Wrong, he is beholden to his masters, never voted against any government.  He has a voting record which would please Donald Trump – he should be vulnerable to somebody with the Reucassel values. I would love to see them debate why, for instance, Falinski has inter alia disagreed recently with the proposition:

“The Prime Minister to attend the House by 2 pm Tuesday 8 December to make a statement to advise the House whether Australia is speaking at the Climate Ambition Summit and table any correspondence with the summit organisers relating to whether Australia is speaking at the summit.”

This is but one example, but Falinski’s voting record is reprehensible to any person who is genuinely Liberal.

Reucassel is genuinely concerned with climate change and the world becoming a rubbish dump. He should be elected to Parliament to pursue this goal and hold the government to account.  Falinski seems unwilling to do so. Is it Mitch* Falinski, or is that your second name?

*Mitch stands for that annoying Kentucky Senator, who pleads propriety but unquestionably has supported Trump. Dr Scamps reminded the electorate of the false nature of the so-called moderate Falinski’s voting record.

Janus was an EU Politician with the head of Boris Johnson

As an impotent observer of world affairs, I fret over the ambivalent attitudes of politicians over the fate of Ukraine. Angela Merkel defends her legacy in stalling the entry of Ukraine into NATO by saying that, at the time in 2008, the Ukraine was controlled by a pro-Soviet Government.

The root problem was that most governments wanted Zelensky to disappear into some hedonist exile, and he has proved to be very inconvenient.  He wanted to defend the sovereignty of his nation. Suddenly, the Ukrainians had a leader, an uncompromising charismatic leader who, in a matter of 100 days, has differentiated a country from the neighbouring Russians. The ferocity with which the Ukrainians have responded to the Russian invasion contrasts with the bloodless coup where Russia took Crimea back from the Ukraine eight years ago, and have defined a country, which no matter the outcome will never again be just a “Little Russia”.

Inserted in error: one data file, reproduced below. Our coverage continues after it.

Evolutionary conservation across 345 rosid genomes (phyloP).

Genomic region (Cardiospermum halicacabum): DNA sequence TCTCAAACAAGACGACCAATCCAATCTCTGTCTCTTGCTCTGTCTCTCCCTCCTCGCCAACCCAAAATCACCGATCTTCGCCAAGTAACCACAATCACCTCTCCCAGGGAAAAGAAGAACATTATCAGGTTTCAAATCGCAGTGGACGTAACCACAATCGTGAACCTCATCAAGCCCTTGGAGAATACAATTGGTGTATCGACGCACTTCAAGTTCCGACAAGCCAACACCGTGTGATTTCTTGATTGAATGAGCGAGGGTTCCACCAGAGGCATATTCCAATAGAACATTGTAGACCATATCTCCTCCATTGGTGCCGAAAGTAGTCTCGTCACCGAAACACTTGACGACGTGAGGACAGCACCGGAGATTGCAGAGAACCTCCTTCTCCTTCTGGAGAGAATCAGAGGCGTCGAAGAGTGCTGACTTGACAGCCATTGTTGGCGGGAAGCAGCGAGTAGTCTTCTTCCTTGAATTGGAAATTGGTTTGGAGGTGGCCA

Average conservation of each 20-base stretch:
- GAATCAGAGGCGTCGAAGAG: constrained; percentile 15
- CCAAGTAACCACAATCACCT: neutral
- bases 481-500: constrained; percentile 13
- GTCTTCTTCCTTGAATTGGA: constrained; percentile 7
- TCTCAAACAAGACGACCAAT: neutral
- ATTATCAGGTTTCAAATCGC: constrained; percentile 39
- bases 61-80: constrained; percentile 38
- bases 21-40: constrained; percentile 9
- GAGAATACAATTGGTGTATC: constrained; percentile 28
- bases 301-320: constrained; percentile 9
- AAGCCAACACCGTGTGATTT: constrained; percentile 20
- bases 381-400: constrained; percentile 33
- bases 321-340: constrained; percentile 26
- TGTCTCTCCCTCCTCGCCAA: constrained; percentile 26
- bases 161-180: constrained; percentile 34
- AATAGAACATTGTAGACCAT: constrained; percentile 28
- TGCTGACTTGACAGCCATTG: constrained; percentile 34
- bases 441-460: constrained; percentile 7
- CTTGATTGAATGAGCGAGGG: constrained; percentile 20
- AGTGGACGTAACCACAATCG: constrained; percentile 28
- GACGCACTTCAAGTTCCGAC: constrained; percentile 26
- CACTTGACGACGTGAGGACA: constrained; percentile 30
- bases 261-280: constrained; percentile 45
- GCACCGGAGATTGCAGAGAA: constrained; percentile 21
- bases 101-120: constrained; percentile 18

Zelensky has thus created that which most Ukrainians have always believed; and that is Ukraine as an independent nation. He has ensured this affirmation occurred in the full glare of the World spotlight.

Putin has been revealed as a primitive hominid intent on destroying the world’s energy and food supply as he dresses up as Peter the Great, an absurd travesty of the human condition.

The New York Review of Books provide a comparison of sorts in critiquing yet another book about Anne Frank. The contention is that if only the same courage epitomised by Zelensky had been on display during the time leading up to Anne Frank’s death in a Nazi concentration camp, she may have survived. As has been pointed out, because of the lack of any ongoing focus on Dutch Jews in particular, she was always in peril.

Anne and her Diary

As part of the analysis, a harsh judgement was made about Queen Wilhelmina in that she failed to stand up to the Nazis and fled to Great Britain. She had maintained Dutch neutrality during WW1; but the only indication of her attitude to the plight of Jews was she insisted a Jewish refugee camp prior to WWII be moved further away from her summer palace than it was originally planned.